If you already have an estate plan, well done! Granted, life brings changes. Those changes can necessitate updates to your plan. Your estate-planning attorney can help make sure your wishes remain in effect. For everyone else, we often see two types of people: those who say, “I need to do that” and those who ask, “Do I really need an estate plan?”
If you fall in that former group, maybe reading this is your sign. You know you need to develop an estate plan. If tragedy strikes unexpectedly, it will be too late. Pick up the phone, and set up a consult with an estate-planning attorney. It is the end of the year, but even if the hustle and bustle of the holidays has your schedule packed, you can likely set an appointment for January. What a great way to begin a new year, marking that off your list.
Regarding the latter group, just about everyone needs some sort of planning in place. An estate plan is more than just a will. It’s a full plan for not only after your death but also in case of incapacity, addressing how your financial affairs are managed and who makes your medical decisions.
Terri Schaivo was a woman in her 20s, and in 1990, she was suddenly struck ill and lapsed into a persistent vegetative state. For over seven years, her husband and parents fought fierce court battles, involving state and federal courts, Congress, and the president. The issues revolved around what Terri would have wanted. They did not know because Terri did not have a Living Will. She was young. Before she suddenly became ill, she was healthy. Many of us think it cannot happen to us, but we cannot be certain. Planning now might save your loved ones from a lot of frustrations, spent money, and grief.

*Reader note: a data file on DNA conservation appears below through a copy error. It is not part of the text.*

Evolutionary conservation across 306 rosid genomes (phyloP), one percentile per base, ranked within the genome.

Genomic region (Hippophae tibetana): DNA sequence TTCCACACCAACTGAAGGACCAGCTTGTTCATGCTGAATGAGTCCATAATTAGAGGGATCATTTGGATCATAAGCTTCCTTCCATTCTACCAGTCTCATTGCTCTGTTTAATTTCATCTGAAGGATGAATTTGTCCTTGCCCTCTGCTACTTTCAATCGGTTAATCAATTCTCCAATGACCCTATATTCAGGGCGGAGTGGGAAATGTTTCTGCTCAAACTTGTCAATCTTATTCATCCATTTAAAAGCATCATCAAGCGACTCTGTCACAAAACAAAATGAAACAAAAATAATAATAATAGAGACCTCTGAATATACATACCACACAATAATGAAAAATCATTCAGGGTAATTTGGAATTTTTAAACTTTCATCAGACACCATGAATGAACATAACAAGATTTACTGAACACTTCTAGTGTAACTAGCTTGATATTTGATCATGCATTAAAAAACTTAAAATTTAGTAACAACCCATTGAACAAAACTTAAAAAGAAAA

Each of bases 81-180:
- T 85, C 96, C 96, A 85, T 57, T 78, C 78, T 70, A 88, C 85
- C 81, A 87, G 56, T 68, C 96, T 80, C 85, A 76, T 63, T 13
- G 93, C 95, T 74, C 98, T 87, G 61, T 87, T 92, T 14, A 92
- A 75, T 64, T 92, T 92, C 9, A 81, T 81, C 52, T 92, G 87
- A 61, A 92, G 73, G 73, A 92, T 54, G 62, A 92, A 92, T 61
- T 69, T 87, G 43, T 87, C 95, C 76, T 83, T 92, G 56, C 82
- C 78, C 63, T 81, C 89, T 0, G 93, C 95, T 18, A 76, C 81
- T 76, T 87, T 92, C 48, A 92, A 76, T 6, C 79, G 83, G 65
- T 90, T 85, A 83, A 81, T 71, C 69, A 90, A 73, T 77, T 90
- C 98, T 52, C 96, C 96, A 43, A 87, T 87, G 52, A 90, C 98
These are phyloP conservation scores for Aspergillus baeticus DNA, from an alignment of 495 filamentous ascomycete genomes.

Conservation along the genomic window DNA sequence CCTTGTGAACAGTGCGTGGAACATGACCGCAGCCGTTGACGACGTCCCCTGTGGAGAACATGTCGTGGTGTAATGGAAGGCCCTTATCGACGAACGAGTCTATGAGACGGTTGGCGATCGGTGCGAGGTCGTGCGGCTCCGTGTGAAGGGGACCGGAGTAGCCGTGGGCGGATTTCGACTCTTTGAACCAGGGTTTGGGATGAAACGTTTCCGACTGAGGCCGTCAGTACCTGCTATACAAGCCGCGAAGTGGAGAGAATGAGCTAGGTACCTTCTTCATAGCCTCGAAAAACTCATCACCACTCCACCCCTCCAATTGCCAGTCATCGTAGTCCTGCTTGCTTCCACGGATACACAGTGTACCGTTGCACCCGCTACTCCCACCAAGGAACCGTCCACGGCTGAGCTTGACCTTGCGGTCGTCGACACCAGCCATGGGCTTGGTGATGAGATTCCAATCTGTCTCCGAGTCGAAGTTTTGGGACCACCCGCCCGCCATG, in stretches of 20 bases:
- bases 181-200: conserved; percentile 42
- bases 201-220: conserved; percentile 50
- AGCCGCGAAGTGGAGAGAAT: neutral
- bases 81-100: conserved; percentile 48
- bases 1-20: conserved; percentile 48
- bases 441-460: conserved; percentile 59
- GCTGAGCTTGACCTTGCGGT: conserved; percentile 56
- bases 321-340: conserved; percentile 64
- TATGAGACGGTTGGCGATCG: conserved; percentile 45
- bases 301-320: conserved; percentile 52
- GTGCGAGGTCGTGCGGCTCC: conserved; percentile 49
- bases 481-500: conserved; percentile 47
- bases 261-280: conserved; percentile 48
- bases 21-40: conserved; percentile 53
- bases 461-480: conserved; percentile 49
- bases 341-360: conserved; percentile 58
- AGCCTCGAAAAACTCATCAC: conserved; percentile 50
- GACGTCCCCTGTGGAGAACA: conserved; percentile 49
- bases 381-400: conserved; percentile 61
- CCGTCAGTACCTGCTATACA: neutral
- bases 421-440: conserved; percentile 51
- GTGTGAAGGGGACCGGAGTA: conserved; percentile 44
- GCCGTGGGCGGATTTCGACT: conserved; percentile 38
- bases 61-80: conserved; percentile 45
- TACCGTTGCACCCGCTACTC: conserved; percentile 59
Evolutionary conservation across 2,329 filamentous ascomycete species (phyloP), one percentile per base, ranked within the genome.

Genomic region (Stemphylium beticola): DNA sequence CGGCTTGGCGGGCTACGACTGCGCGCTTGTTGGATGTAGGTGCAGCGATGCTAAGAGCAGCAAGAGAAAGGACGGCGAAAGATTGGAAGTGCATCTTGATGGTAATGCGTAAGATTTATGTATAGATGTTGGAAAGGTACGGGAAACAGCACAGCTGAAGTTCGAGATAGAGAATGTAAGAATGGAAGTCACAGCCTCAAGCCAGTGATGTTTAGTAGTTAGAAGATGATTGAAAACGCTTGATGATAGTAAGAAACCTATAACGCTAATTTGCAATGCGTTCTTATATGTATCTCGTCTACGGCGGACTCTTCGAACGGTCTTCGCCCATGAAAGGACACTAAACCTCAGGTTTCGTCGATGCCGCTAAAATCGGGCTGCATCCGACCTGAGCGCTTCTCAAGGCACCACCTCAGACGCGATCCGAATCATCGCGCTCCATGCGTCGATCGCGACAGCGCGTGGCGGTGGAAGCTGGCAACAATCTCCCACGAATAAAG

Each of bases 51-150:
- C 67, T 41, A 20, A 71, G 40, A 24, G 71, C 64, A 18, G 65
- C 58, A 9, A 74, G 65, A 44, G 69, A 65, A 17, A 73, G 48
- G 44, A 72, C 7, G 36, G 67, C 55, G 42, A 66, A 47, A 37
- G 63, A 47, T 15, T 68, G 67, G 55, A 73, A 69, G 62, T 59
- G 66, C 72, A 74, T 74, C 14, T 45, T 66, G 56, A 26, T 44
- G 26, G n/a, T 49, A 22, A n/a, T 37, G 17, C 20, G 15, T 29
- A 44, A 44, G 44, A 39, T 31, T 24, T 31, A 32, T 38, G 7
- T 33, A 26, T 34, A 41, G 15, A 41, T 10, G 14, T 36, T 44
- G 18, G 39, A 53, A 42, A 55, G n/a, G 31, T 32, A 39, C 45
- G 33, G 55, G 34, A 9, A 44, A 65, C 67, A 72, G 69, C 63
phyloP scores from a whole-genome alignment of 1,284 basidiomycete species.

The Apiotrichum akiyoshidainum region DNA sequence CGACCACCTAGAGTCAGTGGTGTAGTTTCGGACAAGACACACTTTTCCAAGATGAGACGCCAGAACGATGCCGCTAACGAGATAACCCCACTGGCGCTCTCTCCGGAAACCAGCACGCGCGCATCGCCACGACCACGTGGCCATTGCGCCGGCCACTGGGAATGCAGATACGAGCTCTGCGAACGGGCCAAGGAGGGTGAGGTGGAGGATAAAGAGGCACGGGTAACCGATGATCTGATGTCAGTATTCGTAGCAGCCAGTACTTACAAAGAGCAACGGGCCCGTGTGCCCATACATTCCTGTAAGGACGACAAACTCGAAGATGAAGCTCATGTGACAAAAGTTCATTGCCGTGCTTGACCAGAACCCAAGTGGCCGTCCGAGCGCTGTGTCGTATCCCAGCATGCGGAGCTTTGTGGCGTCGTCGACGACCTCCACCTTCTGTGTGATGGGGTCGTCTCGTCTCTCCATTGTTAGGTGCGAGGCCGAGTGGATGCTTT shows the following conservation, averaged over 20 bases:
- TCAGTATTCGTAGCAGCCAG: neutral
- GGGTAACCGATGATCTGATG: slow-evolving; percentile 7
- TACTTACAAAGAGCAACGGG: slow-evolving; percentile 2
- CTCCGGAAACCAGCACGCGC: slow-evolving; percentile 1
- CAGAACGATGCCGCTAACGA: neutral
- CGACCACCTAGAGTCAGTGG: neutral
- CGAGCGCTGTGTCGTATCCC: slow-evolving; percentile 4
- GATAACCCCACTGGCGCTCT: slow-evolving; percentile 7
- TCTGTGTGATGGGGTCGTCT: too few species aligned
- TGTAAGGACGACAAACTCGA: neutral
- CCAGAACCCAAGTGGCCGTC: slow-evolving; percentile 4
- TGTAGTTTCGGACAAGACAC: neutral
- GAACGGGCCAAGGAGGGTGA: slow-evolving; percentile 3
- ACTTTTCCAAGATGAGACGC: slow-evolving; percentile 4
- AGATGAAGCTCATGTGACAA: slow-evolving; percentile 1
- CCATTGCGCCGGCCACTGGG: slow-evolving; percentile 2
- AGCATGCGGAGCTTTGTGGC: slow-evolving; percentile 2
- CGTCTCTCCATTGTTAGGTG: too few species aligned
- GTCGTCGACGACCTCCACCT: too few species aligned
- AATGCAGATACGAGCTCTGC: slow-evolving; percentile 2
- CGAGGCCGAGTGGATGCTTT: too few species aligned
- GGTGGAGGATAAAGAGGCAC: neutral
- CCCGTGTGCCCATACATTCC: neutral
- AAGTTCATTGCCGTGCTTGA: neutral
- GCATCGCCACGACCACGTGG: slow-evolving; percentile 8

On the financial side of incapacity, if something happens and you don’t have a Durable Power of Attorney in place, your loved ones might have to go through court proceedings to have a guardian appointed to manage your affairs. Court supervision and reports will be required. Costs will likely add up. The person appointed might not be whom you wanted. Estate planning today could prevent that.
Estate planning also involves wills and trusts. Which is better for you depends individually on you and your family. Seeing an attorney dedicated to estate planning can be ideal—someone who knows whether your family will be best provided for with a will-based plan or one that might include a Revocable Living Trust or a Testamentary Trust and maybe a Standalone Retirement Trust. Your attorney can help you understand the differences among those and explain why one might better help achieve your objectives.
The purpose of planning is to be prepared, whether life runs its course or tragedy strikes unexpectedly. And estate planning is not only about taxes. Nor is it just for the wealthy. It is definitely not only for those in retirement. Why not start 2018 off by doing this for you and your family?
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